The non-conformists had grown in number by the end of the 19th century. One chapel for the “dissenters” was situated at Clutton Hill, and the Free Chapel at Hobbs Wall, both have long since closed and been demolished. The Wesleyan Chapel at the Green was founded in 1812 and the building was erected on land donated by the Kelson family, who farmed Green Farm. The Wesleyan Sect later amalgamated with the Methodists and through dwindling attendances, the chapel closed in 1965 and was later converted to a dwelling house. The other Methodist chapel erected in 1895 and now closed, replaced the “Primitive Methodist Chapel” which was built in 1866 and was later used as the local bakery.
Farmborough is no exception as far as relics from the past are concerned. The most interesting and exciting find of all was that of the “Farmborough Hoard”, which was discovered in 1954 and consisted of some seven to eight hundred 16th and 17th century coins and more recently 61 gold Celtic coins of the 1st century. A number of stone coffins, thought to be of Roman origin, have been unearthed in the locality. It is well established that there was a Roman camp at Stanton Bury and that the southern approach road passed through the village of Farmborough.
At the turn of the 20th century, Farmborough was vastly different to the village we know today. The majority of the working men were employed at the local mines. In the lower village many of the men were colliery workers although a number were employed as labourers on local farms. There were also a considerable number of tradesmen (butchers, masons, bakers and clobbers) in residence. Hobbs Wall was a cluster of some fifty miners’ cottages with its own shop and off-licence. A bevy of small cottages at Crossways (Royal Oak) added yet another extension to the village. Farmborough had an abundance of licensed houses with the Butchers Arms, New Inn, The Bell Inn, and the Royal Oak at Crossways, just the first two have survived. The sale of alcohol was also permitted by “outdoor licence” from The Waggon and Horses at Hobbs Wall and the shop situated at the bottom of the Batch in the village.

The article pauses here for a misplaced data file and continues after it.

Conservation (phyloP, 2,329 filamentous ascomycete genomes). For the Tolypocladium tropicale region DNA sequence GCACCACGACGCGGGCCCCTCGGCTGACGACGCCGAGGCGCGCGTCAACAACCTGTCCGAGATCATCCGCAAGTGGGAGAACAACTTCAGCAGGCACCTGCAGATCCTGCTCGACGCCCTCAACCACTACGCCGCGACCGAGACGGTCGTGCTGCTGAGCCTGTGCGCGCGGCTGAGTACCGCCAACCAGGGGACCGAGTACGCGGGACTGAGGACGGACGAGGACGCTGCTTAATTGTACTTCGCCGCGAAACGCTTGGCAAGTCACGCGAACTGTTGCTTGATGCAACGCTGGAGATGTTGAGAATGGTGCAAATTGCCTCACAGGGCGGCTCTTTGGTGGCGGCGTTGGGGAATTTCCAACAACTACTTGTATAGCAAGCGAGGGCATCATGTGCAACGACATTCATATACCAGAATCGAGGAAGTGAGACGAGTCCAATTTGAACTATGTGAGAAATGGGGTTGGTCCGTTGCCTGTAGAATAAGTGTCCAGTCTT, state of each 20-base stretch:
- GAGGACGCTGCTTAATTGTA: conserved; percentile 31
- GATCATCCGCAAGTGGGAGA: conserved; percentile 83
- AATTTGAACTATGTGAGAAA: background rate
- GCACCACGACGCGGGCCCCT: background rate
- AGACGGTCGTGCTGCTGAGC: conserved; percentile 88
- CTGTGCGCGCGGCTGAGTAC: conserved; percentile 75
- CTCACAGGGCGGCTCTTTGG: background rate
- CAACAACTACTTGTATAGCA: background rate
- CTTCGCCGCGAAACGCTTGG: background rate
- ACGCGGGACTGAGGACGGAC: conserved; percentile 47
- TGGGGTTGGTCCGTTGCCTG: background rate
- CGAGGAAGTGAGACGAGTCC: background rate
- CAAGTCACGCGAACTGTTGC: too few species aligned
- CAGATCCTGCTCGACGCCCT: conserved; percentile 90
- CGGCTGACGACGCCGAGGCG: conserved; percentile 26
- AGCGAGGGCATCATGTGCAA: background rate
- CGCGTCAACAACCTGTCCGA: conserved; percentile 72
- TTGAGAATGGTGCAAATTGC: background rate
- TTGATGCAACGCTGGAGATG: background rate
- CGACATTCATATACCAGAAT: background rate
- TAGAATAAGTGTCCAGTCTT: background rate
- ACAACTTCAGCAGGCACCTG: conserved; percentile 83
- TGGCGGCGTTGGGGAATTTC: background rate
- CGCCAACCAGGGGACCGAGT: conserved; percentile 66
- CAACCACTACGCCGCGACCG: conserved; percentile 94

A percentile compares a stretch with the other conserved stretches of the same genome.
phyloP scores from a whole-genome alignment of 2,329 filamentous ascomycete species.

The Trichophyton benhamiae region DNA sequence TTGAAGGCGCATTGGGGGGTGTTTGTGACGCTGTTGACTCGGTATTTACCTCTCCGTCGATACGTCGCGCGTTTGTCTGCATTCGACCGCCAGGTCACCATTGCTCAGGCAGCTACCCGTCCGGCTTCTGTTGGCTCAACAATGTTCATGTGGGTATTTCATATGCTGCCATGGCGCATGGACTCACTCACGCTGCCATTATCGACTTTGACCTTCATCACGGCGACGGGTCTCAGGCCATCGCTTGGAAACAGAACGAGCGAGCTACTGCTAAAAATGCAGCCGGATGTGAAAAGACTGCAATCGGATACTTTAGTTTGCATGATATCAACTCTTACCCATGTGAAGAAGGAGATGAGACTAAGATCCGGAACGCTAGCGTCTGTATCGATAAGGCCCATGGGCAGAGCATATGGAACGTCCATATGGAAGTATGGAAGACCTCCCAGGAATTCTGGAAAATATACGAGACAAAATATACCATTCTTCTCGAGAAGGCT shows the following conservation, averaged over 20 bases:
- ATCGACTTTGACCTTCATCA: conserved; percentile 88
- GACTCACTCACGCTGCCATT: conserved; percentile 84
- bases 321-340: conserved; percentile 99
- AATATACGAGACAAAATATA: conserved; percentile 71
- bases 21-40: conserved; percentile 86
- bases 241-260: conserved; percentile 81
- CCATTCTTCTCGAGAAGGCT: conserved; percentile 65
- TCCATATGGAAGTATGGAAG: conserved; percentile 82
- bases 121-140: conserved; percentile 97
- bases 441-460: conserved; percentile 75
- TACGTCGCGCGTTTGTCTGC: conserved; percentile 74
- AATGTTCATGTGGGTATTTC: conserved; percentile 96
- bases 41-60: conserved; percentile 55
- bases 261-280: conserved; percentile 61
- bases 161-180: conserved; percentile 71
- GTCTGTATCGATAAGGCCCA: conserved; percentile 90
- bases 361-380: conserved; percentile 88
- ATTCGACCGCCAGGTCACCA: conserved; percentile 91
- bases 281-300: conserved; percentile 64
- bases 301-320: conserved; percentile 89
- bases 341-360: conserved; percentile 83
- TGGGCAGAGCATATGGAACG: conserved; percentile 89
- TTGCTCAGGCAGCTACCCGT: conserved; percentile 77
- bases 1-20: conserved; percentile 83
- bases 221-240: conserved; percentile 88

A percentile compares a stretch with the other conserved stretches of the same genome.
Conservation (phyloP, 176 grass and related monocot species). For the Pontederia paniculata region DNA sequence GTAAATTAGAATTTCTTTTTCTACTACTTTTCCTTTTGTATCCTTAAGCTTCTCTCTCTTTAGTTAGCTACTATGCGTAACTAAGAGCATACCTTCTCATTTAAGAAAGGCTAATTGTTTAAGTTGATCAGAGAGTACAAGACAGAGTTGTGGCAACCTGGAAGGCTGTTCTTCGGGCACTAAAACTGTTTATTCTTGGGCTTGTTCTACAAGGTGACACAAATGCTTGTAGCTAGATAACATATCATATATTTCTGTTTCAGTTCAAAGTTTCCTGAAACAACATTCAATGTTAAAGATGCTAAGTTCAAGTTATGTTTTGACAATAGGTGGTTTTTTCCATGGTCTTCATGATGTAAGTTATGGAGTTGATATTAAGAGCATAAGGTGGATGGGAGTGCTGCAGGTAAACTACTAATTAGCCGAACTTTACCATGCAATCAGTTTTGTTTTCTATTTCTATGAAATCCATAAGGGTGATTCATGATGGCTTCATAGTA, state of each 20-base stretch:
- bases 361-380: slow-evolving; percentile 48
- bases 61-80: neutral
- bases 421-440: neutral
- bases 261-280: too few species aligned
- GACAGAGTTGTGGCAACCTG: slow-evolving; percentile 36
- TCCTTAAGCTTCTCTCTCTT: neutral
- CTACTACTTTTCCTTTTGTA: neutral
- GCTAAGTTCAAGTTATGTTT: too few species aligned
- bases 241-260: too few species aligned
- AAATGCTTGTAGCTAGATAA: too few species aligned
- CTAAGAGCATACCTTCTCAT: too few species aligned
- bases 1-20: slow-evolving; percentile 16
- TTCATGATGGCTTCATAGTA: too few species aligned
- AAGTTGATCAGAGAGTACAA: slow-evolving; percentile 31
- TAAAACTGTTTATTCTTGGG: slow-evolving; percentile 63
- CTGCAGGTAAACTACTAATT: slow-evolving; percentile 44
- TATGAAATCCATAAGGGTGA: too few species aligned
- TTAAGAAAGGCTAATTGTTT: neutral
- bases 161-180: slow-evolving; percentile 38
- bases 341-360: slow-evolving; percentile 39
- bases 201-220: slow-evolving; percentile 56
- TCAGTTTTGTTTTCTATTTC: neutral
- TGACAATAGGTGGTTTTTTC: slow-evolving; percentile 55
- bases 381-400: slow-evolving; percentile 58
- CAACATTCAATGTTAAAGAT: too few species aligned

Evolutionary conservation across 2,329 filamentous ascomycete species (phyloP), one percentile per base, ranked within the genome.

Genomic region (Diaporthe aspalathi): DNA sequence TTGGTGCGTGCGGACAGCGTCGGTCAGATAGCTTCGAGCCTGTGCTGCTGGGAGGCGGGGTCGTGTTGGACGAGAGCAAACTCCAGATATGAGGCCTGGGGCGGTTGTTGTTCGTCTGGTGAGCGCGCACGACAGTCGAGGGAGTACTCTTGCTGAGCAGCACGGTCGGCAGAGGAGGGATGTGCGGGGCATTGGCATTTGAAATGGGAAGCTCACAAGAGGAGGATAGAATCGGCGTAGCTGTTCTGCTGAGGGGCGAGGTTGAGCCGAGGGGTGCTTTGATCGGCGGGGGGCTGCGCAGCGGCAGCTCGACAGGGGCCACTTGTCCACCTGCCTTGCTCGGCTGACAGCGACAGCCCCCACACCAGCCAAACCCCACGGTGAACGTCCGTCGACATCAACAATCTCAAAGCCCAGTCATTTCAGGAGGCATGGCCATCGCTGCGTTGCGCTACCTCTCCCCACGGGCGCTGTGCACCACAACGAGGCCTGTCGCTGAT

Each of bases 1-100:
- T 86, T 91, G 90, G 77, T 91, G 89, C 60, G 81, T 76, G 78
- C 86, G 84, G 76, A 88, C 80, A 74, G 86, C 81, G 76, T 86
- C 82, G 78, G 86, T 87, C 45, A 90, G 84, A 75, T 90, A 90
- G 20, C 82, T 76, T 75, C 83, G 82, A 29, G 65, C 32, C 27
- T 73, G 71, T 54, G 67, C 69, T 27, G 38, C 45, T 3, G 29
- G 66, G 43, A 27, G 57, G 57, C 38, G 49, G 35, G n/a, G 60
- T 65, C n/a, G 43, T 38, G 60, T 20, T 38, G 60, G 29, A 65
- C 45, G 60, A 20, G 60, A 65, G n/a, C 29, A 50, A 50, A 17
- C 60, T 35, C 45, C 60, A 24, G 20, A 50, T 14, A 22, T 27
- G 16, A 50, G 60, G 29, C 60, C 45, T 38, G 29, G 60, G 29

Despite the lack of significant growth in the parish until recently, indeed the population declined somewhat as the collieries closed and the miners moved elsewhere to work, Farmborough appears to have survived as a vibrant community supporting, three football teams, a cricket team, a village band and drama groups, most organised by the church and as many as four chapels at one time attended in the village. This strong community spirit was still in evidence in the 1960s when, after nearly 20 years of fundraising by various local groups and sporting organisations, including the Farmborough Carnival that ran for 18 of those years, a new village hall, the Memorial Hall proposed in 1946 and dedicated to fallen of both World Wars, was finally opened. The Recreation Ground followed in 1970 after a gift of land from the Coal Board; the pavilion was opened in 1976 providing shower and changing rooms as well as a youth club on the site. The village itself had also grown during this period with the redevelopment of the former miners’ cottages at Hobbs Wall in 1967 and the introduction of council housing.
Farmborough, with its various thriving businesses, farms, shops and public houses was self-sufficient and an important part of the local economy. In past days the village was noted for making superior Cheddar cheese. But with most businesses relocated and the shops, all four chapels and three of five public houses having closed, it has become a commuter village for Bath and Bristol and a parish with few facilities.
Holdings at Somerset Heritage Centre at Norton Fitzwarren near Taunton for the parish of Farmborough include:
Parish registers dating from 1559 but there is a gap in the Commonwealth period
- Apprenticeship Indentures (from 1831)
- Churchwardens’ accounts (1750-1870)
- Highway Rate books (1752-1851)
- Overseers accounts books (1681-1894)
- Removal Orders (from 1833)
- Tithe apportionment with map (1842)
- Vestry Minute Books (1833-1869)
The Popham family’s manorial records.
Source and further reading:
Farmborough 901-1977, a Jubilee Record, by P. Bridges & G. Jones (1977)
My thanks go to Patrick Bridges for providing the pictures.